Response: USCIS will determine whether the funds must be used to directly create jobs based upon the economic model and business plan submitted and approved with the petition. The capital investment must be fully infused into the job creating enterprise most closely responsible for the capital investment activities that will create the jobs. The approved business plan guides the expenditure of these funds which could include purchases of items such as property, inventory, equipment, office supplies, wages, etc. From an economic perspective, these purchases generate further indirect and induced job creation.
Well, Forest City Ratner apparently aims to replace a higher-cost land loan with low- or no-interest funds from Chinese and South Korean investors.

It sure would be interesting to see the business plan that projects how jobs would be created.

A critic's take: program too lax

David North, a thoughtful immigration hawk at the Center for Immigration Studies (CIS), has previously argued that the cost to immigrants be raised. (CIS calls itself a "pro-immigrant, low-immigration think-tank which seeks fewer immigrants but a warmer welcome for those admitted.)

North, in a 7/12/11 CIS post headlined USCIS Hails More Permissive Handling of EB-5 Alien Investor Program, contrasted the lax U.S. program, in which investors often can get out shortly after parking their money for two years, with rival immigrant magnets:
Other nations, such as Canada and Australia have demanded that the immigrant investor actually operate a company that hires real people – but not the U.S. The use of a contrived, indirect job-creation formula is all that is needed. The EB-5 investor need not even visit the state where the two-year investment is located, much less actually manage a business; all he has to do is send a check.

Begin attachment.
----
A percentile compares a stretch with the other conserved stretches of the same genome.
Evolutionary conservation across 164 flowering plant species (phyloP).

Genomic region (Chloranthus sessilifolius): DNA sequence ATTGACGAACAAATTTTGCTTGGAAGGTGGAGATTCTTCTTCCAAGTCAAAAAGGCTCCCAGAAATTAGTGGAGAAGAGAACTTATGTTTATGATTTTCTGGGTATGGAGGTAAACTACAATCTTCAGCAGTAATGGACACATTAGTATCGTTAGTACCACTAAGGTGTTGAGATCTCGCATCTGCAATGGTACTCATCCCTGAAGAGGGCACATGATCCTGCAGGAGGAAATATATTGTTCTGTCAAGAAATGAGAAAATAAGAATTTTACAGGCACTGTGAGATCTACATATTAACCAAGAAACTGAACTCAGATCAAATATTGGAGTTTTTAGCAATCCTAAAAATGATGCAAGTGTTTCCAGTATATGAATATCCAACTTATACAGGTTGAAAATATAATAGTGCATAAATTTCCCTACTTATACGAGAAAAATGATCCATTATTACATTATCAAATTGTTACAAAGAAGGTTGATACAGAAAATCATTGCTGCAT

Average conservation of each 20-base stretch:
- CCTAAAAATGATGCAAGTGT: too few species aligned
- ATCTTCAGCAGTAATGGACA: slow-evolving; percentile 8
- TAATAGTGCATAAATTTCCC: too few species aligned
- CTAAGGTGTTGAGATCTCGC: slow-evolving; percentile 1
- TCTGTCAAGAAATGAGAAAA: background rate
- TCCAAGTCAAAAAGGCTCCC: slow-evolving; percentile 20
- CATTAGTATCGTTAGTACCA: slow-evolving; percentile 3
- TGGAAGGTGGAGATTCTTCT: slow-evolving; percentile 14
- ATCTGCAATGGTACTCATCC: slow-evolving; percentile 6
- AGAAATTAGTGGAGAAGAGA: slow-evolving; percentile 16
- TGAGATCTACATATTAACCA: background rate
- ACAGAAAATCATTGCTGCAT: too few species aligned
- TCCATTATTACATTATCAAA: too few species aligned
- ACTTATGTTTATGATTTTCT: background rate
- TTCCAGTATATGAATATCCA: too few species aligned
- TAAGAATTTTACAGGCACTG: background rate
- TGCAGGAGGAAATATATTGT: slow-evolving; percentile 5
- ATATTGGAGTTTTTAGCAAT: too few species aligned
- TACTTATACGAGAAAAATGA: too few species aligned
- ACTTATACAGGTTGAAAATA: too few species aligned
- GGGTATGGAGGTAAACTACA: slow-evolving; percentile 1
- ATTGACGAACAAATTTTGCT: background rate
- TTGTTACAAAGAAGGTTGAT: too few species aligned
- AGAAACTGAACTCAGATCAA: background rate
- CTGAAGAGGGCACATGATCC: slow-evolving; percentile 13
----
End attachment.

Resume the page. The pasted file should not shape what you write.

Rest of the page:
I'm not sure that's so; Canada requires that the money be deposited with the government, which, while not the same as operating a company direction, does suggest more safeguarding of the public interest.

Low-quality investment

North suggests that, from a business perspective, this program is unwise:
Clearly, there are a lot of unacceptable proposals, probably even some trashy ones, despite USCIS efforts to encourage applications and to help applicants. Maybe USCIS should simply realize that it has an unpopular, difficult program on its hands and stop promoting it.

On the second point, regarding the financial objectives of the EB-5 program, my strong sense after following this program for a couple of years is that EB-5 investments are of much lower quality than most of investments on the broader market – the lure, after all, is the bunch of green cards for the family, not the financial return. So marginal entrepreneurs with questionable deals turn to the prospect of EB-5 money only after they cannot find money anywhere else. Maybe that's why the visas are underused.
I'm not sure it's that they can't find money anywhere else; it's more likely, as in the case of Forest City Ratner, that they can't find money at such a low cost.

But it's still a questionable deal.

Who invests?

North continues:
Looking at this from another angle, let's step back for a moment and ask what kind of serious venture capitalist seeks funding in half million dollar chunks, investments that can be withdrawn after 24 months?

My venture capitalist stepson, with a Harvard MBA piled on top of a PhD in chemical engineering and a decade of experience in the field, would laugh at the thought.

As a result, EB-5 money does not seem to be going primarily into promising start-ups or into Silicon Valley; it is more likely to show up in decaying ski resorts in Vermont (beloved to Sen. Leahy (D VT), head of the Judiciary Committee), in an uneconomical sewage treatment plant in the Mojave desert and in a questionable effort to revive the Watergate Hotel in Washington, D.C., and in similar ventures.
Or, I'd add, an arena project whose proponents calculate benefits and costs very carefully.

North concludes:
Classic conservative economic theory is that government should not pick winners and losers in the marketplace; I do not necessarily accept that thought, but if a government agency gets to play that role, I would prefer it would be one experienced in finance (such as Treasury or Commerce) not one whose expertise is in immigration.
Indeed, the latter agency lets questionable outfits like the New York City Regional Center package projects for potential investors.

EBinfo.com, while critical of North's overall argument, acknowledged that it was "arguably, thoughtful" for him to point out that program funds can end up in "less-than-promising ventures."
EB-5 Stakeholder Meeting June 30, 2011